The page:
Uk expands badger cull ‘kill zone’

The controversial UK badger cull has been expanded, extending the area of the cull which will raise the death toll to an estimated 33,841

In a controversial move, the UK government has expanded the badger cull ‘kill zone’ in an attempt to battle bovine tuberculosis.

The Department of Environment, Food, and Rural Affairs announced the expansion along with a plan to reintroduce vaccinations for the badger population after a 2 year shortage.

The government is also moving cattle from disease hotspots to prevent the spread.

Herds of cows are slaughtered when the disease is detected, although it poses no threat to human health through dairy.

Farming Minister George Eustice said; “Vaccination is just one part of our comprehensive strategy, which also includes tighter cattle controls, improved biosecurity, and badger control in areas where bTB is rife to tackle the reservoir of disease in wildlife.”

But many are decrying the cull, including scientists.

Zoologist at the University of Oxford Tim Coulson described the action as “Contrary to scientific understanding.”

“My interpretation of this policy is that the government thinks it is better to be seen to be doing something, rather than to do nothing at all—even if it risks making the problem worse.”

Opposition

The badger cull has received high-profile opposition since its inception, including objections from Queen guitarist Bryan May.

The Badger trust called it an ‘insult’ to public intelligence and ‘politically motivated’, accusing the Conservative government of pandering to its voters in agriculture.

Leader of the opposition Jeremy Corbyn advocated vaccinating the animals instead, promising to end all culling if Labour wins power.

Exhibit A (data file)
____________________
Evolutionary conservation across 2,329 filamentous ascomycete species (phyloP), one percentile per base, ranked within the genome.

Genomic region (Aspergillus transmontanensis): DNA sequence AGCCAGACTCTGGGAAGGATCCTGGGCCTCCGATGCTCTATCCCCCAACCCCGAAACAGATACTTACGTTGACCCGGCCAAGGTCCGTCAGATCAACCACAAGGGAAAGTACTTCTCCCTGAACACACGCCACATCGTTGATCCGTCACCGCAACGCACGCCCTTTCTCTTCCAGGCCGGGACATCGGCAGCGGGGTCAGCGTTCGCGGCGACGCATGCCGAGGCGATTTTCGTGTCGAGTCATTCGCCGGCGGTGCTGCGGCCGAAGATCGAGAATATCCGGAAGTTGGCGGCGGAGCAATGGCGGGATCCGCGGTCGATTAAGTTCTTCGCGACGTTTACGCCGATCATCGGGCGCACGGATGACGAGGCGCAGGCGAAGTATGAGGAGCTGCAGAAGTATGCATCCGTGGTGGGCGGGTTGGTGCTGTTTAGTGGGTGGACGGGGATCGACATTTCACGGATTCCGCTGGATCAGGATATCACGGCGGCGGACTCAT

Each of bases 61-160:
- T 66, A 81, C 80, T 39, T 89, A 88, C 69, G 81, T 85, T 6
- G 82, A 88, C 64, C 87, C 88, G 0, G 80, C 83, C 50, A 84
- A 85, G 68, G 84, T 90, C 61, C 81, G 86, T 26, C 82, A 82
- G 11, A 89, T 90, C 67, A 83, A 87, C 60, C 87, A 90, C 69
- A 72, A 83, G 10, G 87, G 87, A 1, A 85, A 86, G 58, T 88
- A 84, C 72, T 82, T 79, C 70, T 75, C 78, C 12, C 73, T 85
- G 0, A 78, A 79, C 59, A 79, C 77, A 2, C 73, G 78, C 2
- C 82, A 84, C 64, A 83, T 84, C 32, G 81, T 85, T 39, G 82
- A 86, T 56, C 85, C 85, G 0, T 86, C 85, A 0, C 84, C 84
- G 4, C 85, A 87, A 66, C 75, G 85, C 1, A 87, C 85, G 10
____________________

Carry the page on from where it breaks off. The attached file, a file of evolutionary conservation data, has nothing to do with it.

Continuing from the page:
Campaigners claim that culls only make the problem worse.

They say reducing numbers upsets badger’s social structure, causing them to migrate and spreading the disease to surrounding areas.

Trial culls have shown how difficult it is to reduce the number of badgers by a large enough percentage to make them effective.

The government is insistent that the two-pronged attack of culls and vaccinations are desperately needed to tackle the threat of Bovine TB.

However, the government’s chief veterinarian Nigel Gibbens called it the ‘best available option’ and even recommended expanding it across more areas of the country.

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    Mateescu’s Animal Genetics and Genomics Lab is focused on research into molecular genetics for beef cattle, sheep and goats. Most biological traits of economic importance in domestic animals have a complex inheritance (are influenced by many genes and the environment) and the long-term research goal is to unravel the genetic basis for the phenotypic variability […]

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